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What Is Quickstep Holdings's (ASX:QHL) P/E Ratio After Its Share Price Rocketed?

Simply Wall St
·4 mins read

Quickstep Holdings (ASX:QHL) shareholders are no doubt pleased to see that the share price has bounced 52% in the last month alone, although it is still down 19% over the last quarter. And the full year gain of 18% isn't too shabby, either!

Assuming no other changes, a sharply higher share price makes a stock less attractive to potential buyers. In the long term, share prices tend to follow earnings per share, but in the short term prices bounce around in response to short term factors (which are not always obvious). The implication here is that deep value investors might steer clear when expectations of a company are too high. One way to gauge market expectations of a stock is to look at its Price to Earnings Ratio (PE Ratio). Investors have optimistic expectations of companies with higher P/E ratios, compared to companies with lower P/E ratios.

Check out our latest analysis for Quickstep Holdings

Does Quickstep Holdings Have A Relatively High Or Low P/E For Its Industry?

Quickstep Holdings's P/E of 22.88 indicates some degree of optimism towards the stock. As you can see below, Quickstep Holdings has a higher P/E than the average company (18.6) in the aerospace & defense industry.

ASX:QHL Price Estimation Relative to Market May 22nd 2020
ASX:QHL Price Estimation Relative to Market May 22nd 2020

Its relatively high P/E ratio indicates that Quickstep Holdings shareholders think it will perform better than other companies in its industry classification. Shareholders are clearly optimistic, but the future is always uncertain. So further research is always essential. I often monitor director buying and selling.

How Growth Rates Impact P/E Ratios

Generally speaking the rate of earnings growth has a profound impact on a company's P/E multiple. When earnings grow, the 'E' increases, over time. And in that case, the P/E ratio itself will drop rather quickly. Then, a lower P/E should attract more buyers, pushing the share price up.

In the last year, Quickstep Holdings grew EPS like Taylor Swift grew her fan base back in 2010; the 186% gain was both fast and well deserved.

Don't Forget: The P/E Does Not Account For Debt or Bank Deposits

Don't forget that the P/E ratio considers market capitalization. In other words, it does not consider any debt or cash that the company may have on the balance sheet. Hypothetically, a company could reduce its future P/E ratio by spending its cash (or taking on debt) to achieve higher earnings.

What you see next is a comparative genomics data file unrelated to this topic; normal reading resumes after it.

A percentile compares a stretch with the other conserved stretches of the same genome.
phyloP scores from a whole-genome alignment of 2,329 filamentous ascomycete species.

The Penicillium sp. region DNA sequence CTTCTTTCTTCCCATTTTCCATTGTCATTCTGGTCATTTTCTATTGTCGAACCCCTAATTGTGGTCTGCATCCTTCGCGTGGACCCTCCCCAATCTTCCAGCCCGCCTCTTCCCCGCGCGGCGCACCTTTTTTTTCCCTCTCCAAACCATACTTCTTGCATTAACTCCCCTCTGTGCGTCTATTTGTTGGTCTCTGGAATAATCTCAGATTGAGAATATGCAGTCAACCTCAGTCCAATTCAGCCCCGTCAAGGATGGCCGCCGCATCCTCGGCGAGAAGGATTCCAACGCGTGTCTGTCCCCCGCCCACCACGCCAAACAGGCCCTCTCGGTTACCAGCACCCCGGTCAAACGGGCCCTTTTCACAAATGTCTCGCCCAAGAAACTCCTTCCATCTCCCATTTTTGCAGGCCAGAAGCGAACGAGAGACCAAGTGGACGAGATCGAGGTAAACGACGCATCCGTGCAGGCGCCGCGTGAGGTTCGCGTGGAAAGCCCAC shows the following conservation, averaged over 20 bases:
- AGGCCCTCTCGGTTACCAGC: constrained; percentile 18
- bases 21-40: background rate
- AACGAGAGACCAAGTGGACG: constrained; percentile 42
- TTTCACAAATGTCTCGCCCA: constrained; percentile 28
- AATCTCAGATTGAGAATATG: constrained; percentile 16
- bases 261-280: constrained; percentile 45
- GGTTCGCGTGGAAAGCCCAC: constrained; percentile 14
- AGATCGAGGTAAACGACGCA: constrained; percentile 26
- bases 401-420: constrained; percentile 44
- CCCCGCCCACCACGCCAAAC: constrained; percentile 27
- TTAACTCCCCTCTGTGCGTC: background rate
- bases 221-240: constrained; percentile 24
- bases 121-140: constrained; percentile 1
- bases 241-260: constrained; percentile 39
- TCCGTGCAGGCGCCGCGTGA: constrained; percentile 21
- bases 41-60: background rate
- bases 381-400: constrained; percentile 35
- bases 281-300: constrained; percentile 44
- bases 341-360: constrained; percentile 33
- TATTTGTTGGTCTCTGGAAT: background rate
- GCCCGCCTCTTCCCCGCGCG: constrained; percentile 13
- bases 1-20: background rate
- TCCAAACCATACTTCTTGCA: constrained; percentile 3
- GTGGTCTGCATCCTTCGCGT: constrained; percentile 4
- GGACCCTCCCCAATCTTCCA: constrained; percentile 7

Such spending might be good or bad, overall, but the key point here is that you need to look at debt to understand the P/E ratio in context.

Is Debt Impacting Quickstep Holdings's P/E?

Quickstep Holdings's net debt is 8.5% of its market cap. It would probably trade on a higher P/E ratio if it had a lot of cash, but I doubt it is having a big impact.

The Verdict On Quickstep Holdings's P/E Ratio

Quickstep Holdings has a P/E of 22.9. That's higher than the average in its market, which is 14.9. Its debt levels do not imperil its balance sheet and its EPS growth is very healthy indeed. So on this analysis a high P/E ratio seems reasonable. What is very clear is that the market has become significantly more optimistic about Quickstep Holdings over the last month, with the P/E ratio rising from 15.0 back then to 22.9 today. For those who prefer to invest with the flow of momentum, that might mean it's time to put the stock on a watchlist, or research it. But the contrarian may see it as a missed opportunity.

Investors have an opportunity when market expectations about a stock are wrong. People often underestimate remarkable growth -- so investors can make money when fast growth is not fully appreciated. So this free report on the analyst consensus forecasts could help you make a master move on this stock.

Of course you might be able to find a better stock than Quickstep Holdings. So you may wish to see this free collection of other companies that have grown earnings strongly.

Love or hate this article? Concerned about the content? Get in touch with us directly. Alternatively, email editorial-team@simplywallst.com.

This article by Simply Wall St is general in nature. It does not constitute a recommendation to buy or sell any stock, and does not take account of your objectives, or your financial situation. We aim to bring you long-term focused analysis driven by fundamental data. Note that our analysis may not factor in the latest price-sensitive company announcements or qualitative material. Simply Wall St has no position in any stocks mentioned. Thank you for reading.